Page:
Alternative investments by the National Pension Service (NPS) stood at 84.3 trillion won ($71.1 billion) as of December 31, 2019, comprising 11.4% of the total assets and up 7.7 trillion won from a year ago, according to the NPS 2019 Annual Reportreleased on August 11.
NPS has been expanding its investments in alternative assets such as real estate, infrastructure, private equities and overseas hedge funds since 2002, not only to increase its returns but also to diversify its risks. It strongly believes that alternative investments contribute to generating sustainable returns for the total portfolio with their distinct risk-return profile from traditional asset classes like stocks and bonds.
With an emphasis on investment diversification, allocations to foreign alternative assets expanded to 59.6 trillion won, or 70.6% of the total alternative investment portfolio as of the end of last year, up 7.3 trillion won year-on-year. Meanwhile, domestic alternative investments have also risen by 400 billion won to 24.8 trillion won, comprising 29.4% of the total alternative investment portfolio.
By asset classes, real estate investment registered 37.1% of the total alternative investment portfolio, followed by private equities (34.9%) and infrastructure (28.1%). Allocation to private equities rose by 3.9 trillion won from a year earlier, the largest increase among the alternative investment assets. And allocation to real estate and infrastructure increased by 2.9 trillion won and 900 billion won respectively.
By region, the domestic alternative investment reported an annual return of 7.08% (+0.46% points relative to the benchmark), while the global alternative investment posted an annual return of 11.09% (-0.01% points relative to the benchmark). Currency exchange gains from the strong US dollar contributed to delivering double-digit returns in the global portfolio over the last year.
“Let’s tackle what it means that NPS global alternative investment portfolio has returned 11.09% last year. We know from NPS historical performance that, in general, three components contribute to the reported annual return — 1, realized earnings, i.e interest, dividends, capital gains etc; 2, fair market value of capital appreciation and 3, FX adjustment. A few years ago the reported return was around 15 to 16%, each of the three components represented approximately one-third of the total return.
The tricky part is the second component, capital appreciation. When it comes to the real estate and infrastructure sector, the equity value gets inflated as the interest rate drops. Particularly the scope of capital appreciation widens as the underlying assets have a longer investment horizon. Real estate and infrastructure sector portfolio roughly cover at least two thirds of NPS global alternative asset classes.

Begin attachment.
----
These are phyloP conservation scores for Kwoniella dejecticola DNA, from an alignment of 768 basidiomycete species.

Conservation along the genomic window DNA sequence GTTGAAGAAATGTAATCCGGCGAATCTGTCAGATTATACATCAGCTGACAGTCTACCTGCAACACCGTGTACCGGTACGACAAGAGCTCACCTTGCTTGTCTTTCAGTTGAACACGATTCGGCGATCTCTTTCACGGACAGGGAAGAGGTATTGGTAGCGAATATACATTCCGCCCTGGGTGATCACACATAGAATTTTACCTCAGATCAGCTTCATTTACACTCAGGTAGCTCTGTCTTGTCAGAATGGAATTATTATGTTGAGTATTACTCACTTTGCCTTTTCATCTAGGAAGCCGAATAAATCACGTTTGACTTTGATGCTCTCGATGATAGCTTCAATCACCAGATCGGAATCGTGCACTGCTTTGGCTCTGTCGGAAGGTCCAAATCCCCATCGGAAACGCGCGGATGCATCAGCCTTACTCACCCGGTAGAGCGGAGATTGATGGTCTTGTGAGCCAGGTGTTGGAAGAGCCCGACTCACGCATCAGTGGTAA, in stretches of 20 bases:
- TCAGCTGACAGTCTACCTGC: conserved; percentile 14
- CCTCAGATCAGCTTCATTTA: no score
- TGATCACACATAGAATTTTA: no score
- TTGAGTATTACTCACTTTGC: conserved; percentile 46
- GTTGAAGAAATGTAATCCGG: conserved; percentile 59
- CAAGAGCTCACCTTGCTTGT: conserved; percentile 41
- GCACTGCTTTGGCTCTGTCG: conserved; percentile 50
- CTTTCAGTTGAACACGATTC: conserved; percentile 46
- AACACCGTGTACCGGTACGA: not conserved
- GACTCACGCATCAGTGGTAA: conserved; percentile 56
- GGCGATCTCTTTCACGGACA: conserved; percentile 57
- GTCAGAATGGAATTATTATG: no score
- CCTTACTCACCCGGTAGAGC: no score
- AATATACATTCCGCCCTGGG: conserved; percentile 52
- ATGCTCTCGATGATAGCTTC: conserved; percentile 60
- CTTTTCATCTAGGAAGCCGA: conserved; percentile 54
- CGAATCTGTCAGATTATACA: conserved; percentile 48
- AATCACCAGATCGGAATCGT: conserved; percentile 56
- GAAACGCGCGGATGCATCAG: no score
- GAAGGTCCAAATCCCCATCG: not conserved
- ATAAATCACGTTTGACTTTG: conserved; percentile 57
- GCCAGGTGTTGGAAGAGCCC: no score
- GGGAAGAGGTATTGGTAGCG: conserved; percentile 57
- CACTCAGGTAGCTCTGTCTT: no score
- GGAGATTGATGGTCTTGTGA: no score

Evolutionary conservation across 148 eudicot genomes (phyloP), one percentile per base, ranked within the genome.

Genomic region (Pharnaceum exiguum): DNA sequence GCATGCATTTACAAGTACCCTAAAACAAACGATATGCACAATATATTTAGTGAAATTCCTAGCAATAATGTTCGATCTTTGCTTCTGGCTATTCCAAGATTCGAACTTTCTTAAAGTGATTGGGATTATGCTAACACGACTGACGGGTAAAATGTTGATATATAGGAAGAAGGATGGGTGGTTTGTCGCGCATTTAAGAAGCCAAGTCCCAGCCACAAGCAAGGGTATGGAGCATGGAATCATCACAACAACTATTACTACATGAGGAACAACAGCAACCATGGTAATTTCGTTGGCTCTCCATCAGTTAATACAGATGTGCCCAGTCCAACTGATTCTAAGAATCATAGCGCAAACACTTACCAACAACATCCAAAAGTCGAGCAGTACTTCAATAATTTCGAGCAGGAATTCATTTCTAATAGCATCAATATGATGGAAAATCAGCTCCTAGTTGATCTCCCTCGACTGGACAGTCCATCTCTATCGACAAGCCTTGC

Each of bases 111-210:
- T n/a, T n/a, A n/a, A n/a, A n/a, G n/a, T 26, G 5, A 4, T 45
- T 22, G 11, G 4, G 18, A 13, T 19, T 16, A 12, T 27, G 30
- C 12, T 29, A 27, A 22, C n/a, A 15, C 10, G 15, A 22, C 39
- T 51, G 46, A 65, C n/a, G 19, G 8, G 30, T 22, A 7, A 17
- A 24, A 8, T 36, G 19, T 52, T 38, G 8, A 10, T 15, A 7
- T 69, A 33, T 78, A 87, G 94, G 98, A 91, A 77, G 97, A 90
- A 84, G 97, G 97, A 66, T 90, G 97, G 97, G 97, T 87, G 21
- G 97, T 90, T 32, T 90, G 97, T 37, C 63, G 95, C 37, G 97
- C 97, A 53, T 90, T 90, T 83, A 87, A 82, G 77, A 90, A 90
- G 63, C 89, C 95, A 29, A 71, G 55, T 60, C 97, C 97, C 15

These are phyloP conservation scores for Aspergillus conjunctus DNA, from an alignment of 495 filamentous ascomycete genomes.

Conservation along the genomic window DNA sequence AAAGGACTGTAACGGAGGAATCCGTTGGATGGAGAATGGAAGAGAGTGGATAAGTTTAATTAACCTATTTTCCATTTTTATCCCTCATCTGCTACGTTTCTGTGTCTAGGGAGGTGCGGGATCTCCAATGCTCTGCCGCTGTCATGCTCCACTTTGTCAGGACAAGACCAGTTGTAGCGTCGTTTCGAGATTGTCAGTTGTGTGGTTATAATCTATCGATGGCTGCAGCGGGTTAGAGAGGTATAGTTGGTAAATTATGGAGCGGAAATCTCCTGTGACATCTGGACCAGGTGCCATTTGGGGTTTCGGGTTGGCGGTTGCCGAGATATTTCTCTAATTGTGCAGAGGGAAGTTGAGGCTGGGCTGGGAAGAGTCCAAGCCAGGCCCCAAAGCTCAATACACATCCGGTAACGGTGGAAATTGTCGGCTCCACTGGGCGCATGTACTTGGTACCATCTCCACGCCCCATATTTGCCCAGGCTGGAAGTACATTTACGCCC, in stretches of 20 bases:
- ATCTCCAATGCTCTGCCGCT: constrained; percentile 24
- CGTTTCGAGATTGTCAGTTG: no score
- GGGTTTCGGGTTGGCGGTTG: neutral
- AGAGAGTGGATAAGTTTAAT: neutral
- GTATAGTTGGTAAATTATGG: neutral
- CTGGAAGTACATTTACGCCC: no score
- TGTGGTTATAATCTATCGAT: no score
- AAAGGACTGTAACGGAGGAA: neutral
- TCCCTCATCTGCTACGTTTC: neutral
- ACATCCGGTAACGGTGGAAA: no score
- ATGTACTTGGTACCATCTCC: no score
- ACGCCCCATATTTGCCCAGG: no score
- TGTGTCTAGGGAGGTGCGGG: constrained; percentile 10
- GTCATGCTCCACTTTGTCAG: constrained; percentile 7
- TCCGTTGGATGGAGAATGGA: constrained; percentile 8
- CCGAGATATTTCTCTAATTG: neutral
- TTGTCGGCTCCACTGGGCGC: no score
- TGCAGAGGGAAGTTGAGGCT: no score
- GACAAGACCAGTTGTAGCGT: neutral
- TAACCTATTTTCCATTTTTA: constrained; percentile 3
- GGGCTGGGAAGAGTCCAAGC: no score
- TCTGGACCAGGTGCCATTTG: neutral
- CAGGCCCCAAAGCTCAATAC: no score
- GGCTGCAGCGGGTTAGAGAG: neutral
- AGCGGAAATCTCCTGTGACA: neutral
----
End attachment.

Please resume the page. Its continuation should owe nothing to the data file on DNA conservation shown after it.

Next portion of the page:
One of the key differences to note is that for domestic alternative assets NPS takes a third-party asset/fund appraiser’s price as the fair market value while NPS takes GP’s reported fair market value as its reference price.” (by an industry source)
NPS’s future overseas investment plans
The world’s third largest investor, with assets under its management reaching about 750 trillion won ($632 billion) as of the end of May, plans to sharply increase its overseas investment to maximize its returns and diversify risks amid the new coronavirus pandemic.
“It is inevitable for the NPS to expand its overseas investment to disperse risks and overcome limits of the domestic market,” said Park Neung-hoo, minister of NPS’s overseer Ministry of Health and Welfare late last month.
NPS is in the process of shifting its allocations from domestic fixed income toward foreign assets and alternative assets. In particular, global alternative investments first outweighed domestic alternative investments in 2014 and have since grown gradually to 70.6% of the total alternative investment portfolio as of the end of 2019.
NPS plans to expand its staff who specialize in overseas investment from the current 150 to 350 by the end of 2024 to find profitable overseas alternative investments. It will also invest in the stakes of global management companies and seek to establish strategic partnerships with other leading pension funds.
Meanwhile, NPS has undertaken a wide range of activities to expand overseas alternative assets over the past years, including: 1, reforming organization structure to enable a seamless investment process, removing obstacles in investment execution and thereby remaining competitive in the market; 2, studying means to introduce a fast track decision-making process; 3, bringing investment into foreign single hedge funds and 4, building a new strategy building platform. (by Capital Connect)